Proverbial tanks refuelled, we clocked up more mileage on our Mazda Think Differently road trip this weekend – switching to our CX-5 and setting the compact SUV’s satellite-navigated sights on the North East. Sitting on the southern bank of the River Tyne; Gateshead is a town of just 78,400 yet boasts some of the country’s most famous architecture and public art. The surprising cultural rebirth of Newcastle’s little brother began at the turn of the 21st century – four years’ work on Antony Gormley’s iconic Angel of the North finishing up in 1998. It’s inevitably the first stop on our micro-tour of Tyneside culture, Gormley’s behemoth dominating the skyline as you approach Gateshead on the A1. Improbably colossal and strangely emotive, the 66 ft steel sculpture is as powerful a piece of public art as you may ever see.
A short drive into town brings you to the Quayside’s ‘big three’. Rubbing modernism right in Newcastle’s face, the BALTIC Centre for Contemporary Art, Gateshead Millennium Bridge and Norman Foster’s The Sage sit provocatively on the banks of the Tyne. Designed by architects Wilkinson Eyre, who won the Stirling Prize for their efforts, the Millennium Bridge is an impressive piece of design and engineering – tilting several times daily to allow river traffic through, this action is an impressive process to behold. Locals are quite rightly proud of their bridge, one of its workers defiantly informing me that it’s “nothing to do with Newcastle” – however fellow Geordies from north of the river should be equally enthusiastic, the tilt bridge providing direct access to another of Gateshead’s cultural gems; if Gormley’s icon is the Angel of the North, BALTIC Centre for Contemporary Art is surely Tate Modern of the North.
Work from Fabrice Hyber and Marcin Maciejowski are the pick of the four major exhibitions currently showing at the gallery that confirmed itself as one of the UK’s most important by hosting, and attracting (in 149,000) more than any of its previous exhibitions, the Turner Prize in 2011. Fabrice Hyber’s Raw Materials invites visitors into a ‘mental spa’, and proves that the democratising of art is alive and well in the North East – kids bounding around the French artist’s interactive exhibition, there’s no art snobbery to be had here. Exhibitions from David Maljkovic and David Jablonowski are almost as immersive, but it’s 25 paintings from Marcin Maciejowski that really charm us – the Polish artist transforming widely circulated images into pop art masterpieces via his loose, realist style.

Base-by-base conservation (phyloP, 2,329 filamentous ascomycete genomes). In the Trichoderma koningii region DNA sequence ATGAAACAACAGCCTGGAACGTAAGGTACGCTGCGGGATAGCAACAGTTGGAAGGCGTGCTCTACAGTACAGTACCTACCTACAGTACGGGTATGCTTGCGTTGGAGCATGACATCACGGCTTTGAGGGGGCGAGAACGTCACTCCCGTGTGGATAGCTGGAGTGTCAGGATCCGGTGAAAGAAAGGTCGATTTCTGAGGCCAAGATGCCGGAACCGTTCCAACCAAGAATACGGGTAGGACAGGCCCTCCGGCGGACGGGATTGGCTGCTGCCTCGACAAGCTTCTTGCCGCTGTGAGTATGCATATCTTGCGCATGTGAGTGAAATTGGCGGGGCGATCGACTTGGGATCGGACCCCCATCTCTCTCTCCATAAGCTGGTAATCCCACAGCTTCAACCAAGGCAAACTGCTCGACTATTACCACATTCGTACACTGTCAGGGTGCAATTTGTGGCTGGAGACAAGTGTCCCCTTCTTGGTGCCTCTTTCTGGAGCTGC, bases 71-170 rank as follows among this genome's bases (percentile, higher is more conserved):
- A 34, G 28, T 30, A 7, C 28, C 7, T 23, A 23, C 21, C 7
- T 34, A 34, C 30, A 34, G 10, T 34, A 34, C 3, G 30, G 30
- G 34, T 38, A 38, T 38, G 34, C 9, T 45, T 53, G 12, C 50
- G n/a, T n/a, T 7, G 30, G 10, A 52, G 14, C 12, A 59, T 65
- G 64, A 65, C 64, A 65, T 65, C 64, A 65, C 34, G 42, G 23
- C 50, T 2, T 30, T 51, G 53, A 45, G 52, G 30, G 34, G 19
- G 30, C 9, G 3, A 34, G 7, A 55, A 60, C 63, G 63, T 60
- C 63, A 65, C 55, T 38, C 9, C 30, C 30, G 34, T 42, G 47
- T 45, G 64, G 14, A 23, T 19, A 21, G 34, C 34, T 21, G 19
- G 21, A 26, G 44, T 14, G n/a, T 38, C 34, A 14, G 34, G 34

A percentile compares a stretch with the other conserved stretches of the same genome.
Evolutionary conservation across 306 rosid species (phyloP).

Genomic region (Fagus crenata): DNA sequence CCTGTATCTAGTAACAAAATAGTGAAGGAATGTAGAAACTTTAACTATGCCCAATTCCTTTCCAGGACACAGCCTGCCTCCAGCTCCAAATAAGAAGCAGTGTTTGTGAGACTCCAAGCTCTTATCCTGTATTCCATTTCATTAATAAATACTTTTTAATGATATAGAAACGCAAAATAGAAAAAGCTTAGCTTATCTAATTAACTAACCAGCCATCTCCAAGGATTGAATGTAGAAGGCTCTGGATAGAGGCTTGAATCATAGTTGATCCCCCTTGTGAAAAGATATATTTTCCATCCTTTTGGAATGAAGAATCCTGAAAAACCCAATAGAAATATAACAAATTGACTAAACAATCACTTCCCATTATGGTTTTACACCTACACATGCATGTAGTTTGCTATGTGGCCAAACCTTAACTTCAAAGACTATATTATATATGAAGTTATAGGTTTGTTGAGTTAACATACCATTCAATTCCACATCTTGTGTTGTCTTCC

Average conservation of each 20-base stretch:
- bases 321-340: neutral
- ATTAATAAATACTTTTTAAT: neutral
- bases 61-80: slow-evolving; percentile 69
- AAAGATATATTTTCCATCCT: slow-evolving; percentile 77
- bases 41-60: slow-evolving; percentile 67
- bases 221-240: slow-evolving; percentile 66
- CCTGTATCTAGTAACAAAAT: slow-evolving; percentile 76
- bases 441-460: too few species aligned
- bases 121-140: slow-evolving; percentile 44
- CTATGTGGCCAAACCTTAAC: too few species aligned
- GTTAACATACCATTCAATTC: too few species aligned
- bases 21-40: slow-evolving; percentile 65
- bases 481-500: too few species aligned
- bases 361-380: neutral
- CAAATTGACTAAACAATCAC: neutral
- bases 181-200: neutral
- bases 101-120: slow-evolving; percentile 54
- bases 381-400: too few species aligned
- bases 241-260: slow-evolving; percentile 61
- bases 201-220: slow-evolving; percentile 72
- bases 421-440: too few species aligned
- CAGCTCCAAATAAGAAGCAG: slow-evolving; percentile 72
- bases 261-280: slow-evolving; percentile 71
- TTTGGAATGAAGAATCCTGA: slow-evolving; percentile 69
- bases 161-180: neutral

Like its Southern companion Tate Modern, BALTIC is not just to be enjoyed from the white cubes of the galleries. Completed in 1950, the Baltic Flour Mill shares a similar heritage to the former Bankside Power Station that now houses Herzog & de Meuron’s converted icon – opening just two years later, EllisWilliams Architects conversion of Gateshead’s flour mill may not be as grand, but it’s easily Britain’s most imposing art gallery outside the capital.
Completing the Gateshead Quays’ trinity of modern cultural landmarks, The Sage Gateshead is a bulbous concert hall courtesy of perhaps the world’s most famous architecture studio. Foster + Partners may not have built a landmark as tastefully prepossessing as 30 St Mary Axe (aka The Gherkin), but The Sage sure does provide talking point for Gateshead’s skyline. Working considerably better from a distance, the city of Newcastle’s citizens benefit mostly from Norman Foster’s glass and steel leviathan, but architecture that divides opinion should always be held in high regard – pity those who demolished the town’s Rodney Gordon-designed brutalist icon Trinity Square didn’t agree.
Our day on Tyneside nearly over, it’s time to head back to our CX-5 for a drive that allows us to reflect on the surprising design-led prowess of such a small town. Like Gateshead, our Mazda is a well-designed gem punching above its weight; No.1 Off Roader/SUV in the Auto Express Driver Power Survey 2013, along with FIFTH place in their top 100 cars – the CX-5 may not be the first name off the public’s lips, but as its roll call of accolades grows it soon may well be.